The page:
*V. R. Nerurkar, PhD (Chair)—pathogenesis of infectious diseases, delineating cellular and molecular mechanisms underlying microbe-host interaction
*S. P. Chang, PhD—immunology, molecular biology, molecular approaches to vaccine development
*W. L. Gosnell, PhD—host parasite interactions, malaria, immunology
S. H. Gu, PhD—hantavirology
V. Hinshaw, PhD—influenza virus epidemiology, pathogenicity, immunology and vaccines
*G. S. N. Hui, PhD—parasitology, immunology, cell biology
*K J. Kallianpur Tata, PhD—brain imaging, neuroaids, HIV-associated neurocognitive disorder
*P. H. Kaufusi, PhD—pathogenesis of West Nile virus
J. F. Kelley, PhD—pathogenesis of flaviviruses
*M. Kumar, PhD—virus host interaction
*A. Lehrer, PhD—molecular biology, virology, immunology
*F. Mercier, PhD—mechanisms controlling neural stem cell proliferation and differentiation in the adult brain
*F. D. Miller, PhD—epidemiology of infectious diseases
*L. Ndhlovu, MD, PhD—HIV immunology
*B. Shiramizu, MD—pathology of HIV-associated disorders
*D. W. Taylor, PhD—immunology of malaria in pregnant women and newborns
*S. Verma, PhD—molecular, biochemical aspects of viral diseases
*P. Walpita, PhD—paramyxoviruses, virus-like particles, vaccines
*W-K. Wang, DSc—pathogenesis of arboviral and zoonotic viruses
*A. Yanagihara, PhD—biochemistry of cubozoan venom
Cooperating Graduate Faculty
J. M. Berestecky, PhD—enteric bacteria
J. J. Chen, PhD—biostatistics
B. Hernandez, PhD—human papilloma virus, hepatitis virus, viral carcinogenesis, epidemiology
Y. Lu, PhD—gene therapy for HIV-1 infection, gene transfer approaches for neuroAIDS, immunodiagnosis of herpesvirus infection of green turtles, aquaculture virology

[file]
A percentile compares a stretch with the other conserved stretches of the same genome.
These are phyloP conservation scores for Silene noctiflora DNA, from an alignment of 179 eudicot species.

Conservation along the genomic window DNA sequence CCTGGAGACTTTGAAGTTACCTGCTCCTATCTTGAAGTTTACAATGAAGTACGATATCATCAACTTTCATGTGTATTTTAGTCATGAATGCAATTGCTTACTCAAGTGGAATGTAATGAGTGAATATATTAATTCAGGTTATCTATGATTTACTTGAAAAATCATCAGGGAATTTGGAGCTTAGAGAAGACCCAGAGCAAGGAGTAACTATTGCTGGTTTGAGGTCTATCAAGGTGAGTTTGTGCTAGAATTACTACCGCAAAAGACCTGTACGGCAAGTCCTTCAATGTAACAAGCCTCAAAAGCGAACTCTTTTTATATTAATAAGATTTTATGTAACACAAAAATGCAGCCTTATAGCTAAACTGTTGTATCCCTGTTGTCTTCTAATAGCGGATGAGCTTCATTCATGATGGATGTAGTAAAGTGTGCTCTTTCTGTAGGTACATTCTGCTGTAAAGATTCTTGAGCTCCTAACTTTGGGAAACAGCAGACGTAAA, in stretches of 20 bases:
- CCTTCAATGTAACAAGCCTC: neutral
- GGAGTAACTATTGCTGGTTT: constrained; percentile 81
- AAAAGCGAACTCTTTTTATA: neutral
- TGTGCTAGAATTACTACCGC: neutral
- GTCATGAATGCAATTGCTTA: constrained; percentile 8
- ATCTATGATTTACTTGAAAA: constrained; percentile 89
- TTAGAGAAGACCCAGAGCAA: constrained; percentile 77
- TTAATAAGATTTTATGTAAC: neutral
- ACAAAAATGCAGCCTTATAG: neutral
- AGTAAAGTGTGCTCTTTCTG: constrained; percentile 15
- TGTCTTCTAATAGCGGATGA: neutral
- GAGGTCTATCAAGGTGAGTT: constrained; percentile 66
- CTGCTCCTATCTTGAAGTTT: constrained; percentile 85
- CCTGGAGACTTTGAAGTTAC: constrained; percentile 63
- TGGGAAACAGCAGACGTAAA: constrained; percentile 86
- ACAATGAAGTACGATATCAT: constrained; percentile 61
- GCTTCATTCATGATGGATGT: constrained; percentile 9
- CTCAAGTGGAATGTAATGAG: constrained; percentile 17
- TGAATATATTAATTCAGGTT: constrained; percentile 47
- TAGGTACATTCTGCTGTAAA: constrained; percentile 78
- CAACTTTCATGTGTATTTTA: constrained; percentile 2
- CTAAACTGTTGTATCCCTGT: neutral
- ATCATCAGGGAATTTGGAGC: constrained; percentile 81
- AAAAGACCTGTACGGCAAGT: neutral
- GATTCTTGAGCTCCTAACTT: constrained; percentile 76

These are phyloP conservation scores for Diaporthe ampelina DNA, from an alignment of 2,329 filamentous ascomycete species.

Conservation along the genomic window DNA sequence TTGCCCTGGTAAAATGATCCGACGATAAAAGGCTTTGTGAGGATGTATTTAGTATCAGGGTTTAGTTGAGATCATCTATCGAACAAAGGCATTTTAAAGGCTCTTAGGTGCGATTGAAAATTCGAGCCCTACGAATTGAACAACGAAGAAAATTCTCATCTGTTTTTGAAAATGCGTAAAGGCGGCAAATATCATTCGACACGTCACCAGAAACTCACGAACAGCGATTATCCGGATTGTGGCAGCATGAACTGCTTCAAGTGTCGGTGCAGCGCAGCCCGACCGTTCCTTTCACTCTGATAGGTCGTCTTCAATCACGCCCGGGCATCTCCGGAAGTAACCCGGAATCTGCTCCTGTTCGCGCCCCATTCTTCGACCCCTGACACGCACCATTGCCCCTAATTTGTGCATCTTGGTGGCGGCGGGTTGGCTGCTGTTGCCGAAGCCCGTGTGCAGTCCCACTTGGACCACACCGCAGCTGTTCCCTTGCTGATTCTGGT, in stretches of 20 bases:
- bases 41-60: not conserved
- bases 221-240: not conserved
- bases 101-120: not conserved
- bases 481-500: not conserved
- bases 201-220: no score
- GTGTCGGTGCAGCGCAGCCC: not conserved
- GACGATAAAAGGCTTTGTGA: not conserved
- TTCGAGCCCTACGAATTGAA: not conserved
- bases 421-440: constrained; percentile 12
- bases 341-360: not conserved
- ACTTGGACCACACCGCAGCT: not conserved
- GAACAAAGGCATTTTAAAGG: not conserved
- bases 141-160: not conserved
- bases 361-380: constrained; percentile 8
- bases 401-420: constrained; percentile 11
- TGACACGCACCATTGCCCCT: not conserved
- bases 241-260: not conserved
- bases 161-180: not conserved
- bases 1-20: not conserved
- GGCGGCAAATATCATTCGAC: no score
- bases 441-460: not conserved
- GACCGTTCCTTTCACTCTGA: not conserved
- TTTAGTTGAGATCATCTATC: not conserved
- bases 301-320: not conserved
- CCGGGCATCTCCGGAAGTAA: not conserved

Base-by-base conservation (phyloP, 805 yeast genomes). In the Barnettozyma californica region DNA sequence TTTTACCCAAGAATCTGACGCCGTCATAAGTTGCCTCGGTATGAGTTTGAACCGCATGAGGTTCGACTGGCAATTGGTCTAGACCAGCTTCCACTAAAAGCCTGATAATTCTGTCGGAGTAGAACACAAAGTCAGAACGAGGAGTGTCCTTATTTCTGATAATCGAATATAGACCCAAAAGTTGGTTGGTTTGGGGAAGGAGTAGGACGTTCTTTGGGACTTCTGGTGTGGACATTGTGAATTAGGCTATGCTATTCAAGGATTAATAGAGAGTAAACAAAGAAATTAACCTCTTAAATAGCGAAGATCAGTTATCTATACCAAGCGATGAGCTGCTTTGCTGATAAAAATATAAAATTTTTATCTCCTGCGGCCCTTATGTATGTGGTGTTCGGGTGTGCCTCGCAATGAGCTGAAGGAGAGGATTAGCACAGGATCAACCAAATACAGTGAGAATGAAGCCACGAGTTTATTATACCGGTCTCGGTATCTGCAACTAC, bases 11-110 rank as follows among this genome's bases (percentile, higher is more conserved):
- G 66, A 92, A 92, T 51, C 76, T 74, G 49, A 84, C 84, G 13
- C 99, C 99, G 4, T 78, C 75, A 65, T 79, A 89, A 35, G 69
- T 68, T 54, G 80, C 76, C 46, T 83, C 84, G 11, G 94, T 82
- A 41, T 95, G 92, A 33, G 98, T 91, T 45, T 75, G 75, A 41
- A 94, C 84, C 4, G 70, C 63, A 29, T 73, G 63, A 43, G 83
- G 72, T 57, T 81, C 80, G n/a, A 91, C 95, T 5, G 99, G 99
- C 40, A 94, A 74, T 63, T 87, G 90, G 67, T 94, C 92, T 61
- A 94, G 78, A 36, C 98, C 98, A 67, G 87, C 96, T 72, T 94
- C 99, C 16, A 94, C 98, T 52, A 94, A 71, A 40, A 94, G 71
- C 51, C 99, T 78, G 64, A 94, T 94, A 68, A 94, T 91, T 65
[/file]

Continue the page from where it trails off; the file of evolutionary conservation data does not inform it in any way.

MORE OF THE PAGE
M. E. Melish, MD—staphylococcal infection and toxins, clinical infectious disease, Kawasaki syndrome
S. Prisic, PhD—molecular pathogenesis of myobacterium tuberculosis
C. Shikuma, MD—infectious diseases, AIDS
E. K. Tam, MD—inflammation, immunologic mechanisms of pulmonary diseases, genetic and environmental determinants of asthma
R. Yanagihara, MD—transdisciplinary investigations of emerging and re-emerging infectious diseases, use of infectious agents as biological markers to trace ancient and recent movements of human populations
V. E. Ansdell, MD—tropical and infectious diseases and clinical microbiology
M. J. Bankowski, PhD—clinical and molecular microbiology and infectious disease
S. N. Bennett, PhD—molecular evolution and epidemiology of emerging infectious diseases
B. R. Ellis, PhD—arbovirus and virus-vector interrelationships
A. Imrie, PhD—dengue immunology and epidemiology
J. Kim, MD—HIV vaccine development
A. T. Lehrer, PhD—viral vaccine development
M. M. Lieberman, PhD—arbovirus and vaccinology
Affiliate Graduate Faculty
J. Honda, PhD
K. L. Palmer, PhD—global public health and tropical diseases
Degrees Offered: MS in biomedical sciences (tropical medicine), PhD in biomedical sciences (tropical medicine)
The Academic Program